Ukrainian Businessman Has Huge Plans for Croatia

Zagreb like Monte Carlo, and Croatia like Monaco. That doesn't sound so bad, does it? Meet Andrija Matiukha, a 46-year-old Ukrainian businessman who has not only ideas and visions, but the means and a company, and he is in love with Croatia.

As Novac/Petra Plivelic writes on the 3rd of March, the Ukrainian businessman says that he likes Croatia as a country and he likes people.

''First of all, it doesn't differ that much from Ukraine. We share a similar mentality, language, Slavic people who understand each other. It's therefore easier for me to adapt to Croatia than it is in Romania or in countries like Germany or England because they have a different mentality. Croatia is beautiful and it's impossible not to fall in love with it when you visit it,'' said Matiukhi, who lived in Kiev a year ago, but now lives with his family in Zagreb.

When he started a business in Croatia, he came several times a month for a couple of days to control the situation, but soon realised that such an approach didn't really work and if he wanted to develop the business he had planned, he had to move to Croatia. Matiukho is the owner of a group of companies called FavBet, whose primary interest is, as the name suggests, sports betting.

"We have a desire and intent to engage in a lot of projects here,'' says the Ukrainian businessman, otherwise the owner of the Diamond Palace Casino in Zagreb and the Magic Night Club, which also includes the Casino Crystal Palace restaurant in Rijeka.

''We currently have about fifty bookmakers in Croatia, and this year's goal is to open another 50 more. But in this business, betting has moved online, so we're not focusing too much on investments in this area, but as soon as we get a good location, we'll definitely open a betting shop,'' he explained.

When it comes to casinos, both Zagreb locals and tourists are targeted because there is a special clientele, while in other cities they target local people since tourists are coming for family holidays rather than to gamble in casinos. Zagreb, however, is an exception, he says.

Online betting has survived in Croatia, but FavBet, says Matiukha, currently has no license for this type of business and is now in the process of adapting its product to the requirements of the local market.

''Everything has to be certified, so it's a bit more of a demanding process, but we're not going to give up. Next year, we'll certainly have an online betting and online casino license,'' he added. Until then, his plans aren't lacking.

''We're planning to open a hotel near the casino in Zagreb. It will be a boutique hotel with forty rooms. It's a building next to the Diamond Palace Casino. We're now in the process of buying space from the Croatian Chamber of Commerce and in a year and a half, the hotel should be open. We're already all thinking about designs and interiors,'' explained the goal-driven Ukrainian businessman who is currently involved in a business venture in Split.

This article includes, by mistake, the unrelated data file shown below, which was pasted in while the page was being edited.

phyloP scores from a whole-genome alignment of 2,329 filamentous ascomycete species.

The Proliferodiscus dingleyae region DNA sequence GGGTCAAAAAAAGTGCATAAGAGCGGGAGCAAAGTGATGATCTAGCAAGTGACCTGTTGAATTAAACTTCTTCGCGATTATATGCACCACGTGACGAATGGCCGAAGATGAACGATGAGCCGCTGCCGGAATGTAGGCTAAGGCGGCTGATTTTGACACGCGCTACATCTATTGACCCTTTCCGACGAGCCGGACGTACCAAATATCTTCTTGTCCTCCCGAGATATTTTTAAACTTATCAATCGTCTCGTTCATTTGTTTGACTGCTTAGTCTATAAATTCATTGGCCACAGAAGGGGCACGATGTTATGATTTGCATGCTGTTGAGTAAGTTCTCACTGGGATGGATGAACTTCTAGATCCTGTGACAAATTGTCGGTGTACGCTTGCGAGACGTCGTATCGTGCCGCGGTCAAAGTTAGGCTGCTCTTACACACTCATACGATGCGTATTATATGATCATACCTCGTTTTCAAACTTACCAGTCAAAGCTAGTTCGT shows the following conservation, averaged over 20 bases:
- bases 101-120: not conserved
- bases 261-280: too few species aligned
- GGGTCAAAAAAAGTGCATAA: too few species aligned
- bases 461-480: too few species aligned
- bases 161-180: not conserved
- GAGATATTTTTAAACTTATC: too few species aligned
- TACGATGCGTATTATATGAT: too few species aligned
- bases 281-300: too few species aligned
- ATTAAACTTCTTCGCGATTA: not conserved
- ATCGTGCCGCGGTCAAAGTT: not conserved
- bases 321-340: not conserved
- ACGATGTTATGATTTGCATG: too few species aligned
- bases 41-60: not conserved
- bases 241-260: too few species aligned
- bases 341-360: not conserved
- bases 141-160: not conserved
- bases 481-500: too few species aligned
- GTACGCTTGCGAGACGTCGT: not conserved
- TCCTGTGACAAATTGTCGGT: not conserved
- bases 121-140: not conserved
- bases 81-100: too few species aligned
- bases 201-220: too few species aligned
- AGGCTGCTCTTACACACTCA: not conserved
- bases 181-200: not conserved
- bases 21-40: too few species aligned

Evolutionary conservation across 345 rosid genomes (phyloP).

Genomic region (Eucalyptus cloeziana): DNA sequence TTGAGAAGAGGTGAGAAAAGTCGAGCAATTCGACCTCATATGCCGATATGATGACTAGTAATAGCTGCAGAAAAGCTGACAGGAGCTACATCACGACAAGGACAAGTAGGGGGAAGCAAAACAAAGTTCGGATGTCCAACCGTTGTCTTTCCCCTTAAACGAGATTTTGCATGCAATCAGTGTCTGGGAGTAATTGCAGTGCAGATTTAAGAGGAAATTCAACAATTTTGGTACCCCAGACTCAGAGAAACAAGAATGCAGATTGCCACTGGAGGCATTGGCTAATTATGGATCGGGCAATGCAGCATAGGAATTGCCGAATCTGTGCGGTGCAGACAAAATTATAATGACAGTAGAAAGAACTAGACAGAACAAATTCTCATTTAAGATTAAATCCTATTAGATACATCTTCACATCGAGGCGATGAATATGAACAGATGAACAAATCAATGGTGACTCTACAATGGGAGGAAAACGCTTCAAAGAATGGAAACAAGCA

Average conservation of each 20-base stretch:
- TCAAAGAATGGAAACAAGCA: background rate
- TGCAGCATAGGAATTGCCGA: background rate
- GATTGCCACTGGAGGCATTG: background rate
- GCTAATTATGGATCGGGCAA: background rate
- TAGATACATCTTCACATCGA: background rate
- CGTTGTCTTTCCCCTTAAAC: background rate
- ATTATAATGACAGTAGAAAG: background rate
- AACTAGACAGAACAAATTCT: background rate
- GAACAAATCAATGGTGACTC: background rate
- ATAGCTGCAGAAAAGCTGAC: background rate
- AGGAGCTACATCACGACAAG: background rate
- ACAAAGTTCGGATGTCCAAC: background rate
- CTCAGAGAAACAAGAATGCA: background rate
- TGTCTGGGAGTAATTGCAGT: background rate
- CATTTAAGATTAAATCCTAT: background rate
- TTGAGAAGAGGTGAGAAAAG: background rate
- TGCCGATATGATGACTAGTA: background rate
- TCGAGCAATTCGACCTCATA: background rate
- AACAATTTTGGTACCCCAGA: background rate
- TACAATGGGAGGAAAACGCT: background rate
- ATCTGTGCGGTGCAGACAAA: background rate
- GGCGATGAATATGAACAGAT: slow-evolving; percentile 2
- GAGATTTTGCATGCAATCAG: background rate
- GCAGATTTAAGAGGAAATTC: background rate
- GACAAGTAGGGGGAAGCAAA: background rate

"We bought a building in the centre of Split and we'll open another large casino of more than 1,000 square metres in June. This will be our third major casino in Croatia, with the one in Zagreb, Rijeka, and Split, and we will soon open a number of modern slot machines in Osijek, Zelina, Zadar and Makarska,'' announced Matiukhi, who has a couple more things up his sleeve. He also intends to invest in tourist projects down in Dalmatia.

''My job is related to gambling and I have a license for casinos, betting shops and slot machines, all of which we're developing in Croatia, as well as our online business. But all this is related to fun, which is part of our wider interest. We're planning to open a fun park like Disneyland, actually... like Gardaland. I can see great prospects for such a job in Croatia. We're not planning on many of those parks, maybe one in Istria, one in Dalmatia and one near Zagreb. And besides, that goes hand in hand with the hotel business because it's closely related to entertainment. It's our goal to develop everything that is related to fun, because gambling is fun. In Asia, that's part of the culture, let's say. Those who don't gamble are considered strange. It's just normal for people to gamble,'' Matiukha claims. Croats, however, are still far from making such habits the norm.

''You are Europeans and that's not really your style. I've even noticed differences in the habits of people from different parts of Croatia. Dalmatian people and people from the south general are more into gambling than people living in the northern parts of Croatia,'' says the Ukrainian businessman.

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Click here for the original article by Petra Plivelic for Novac/Jutarnji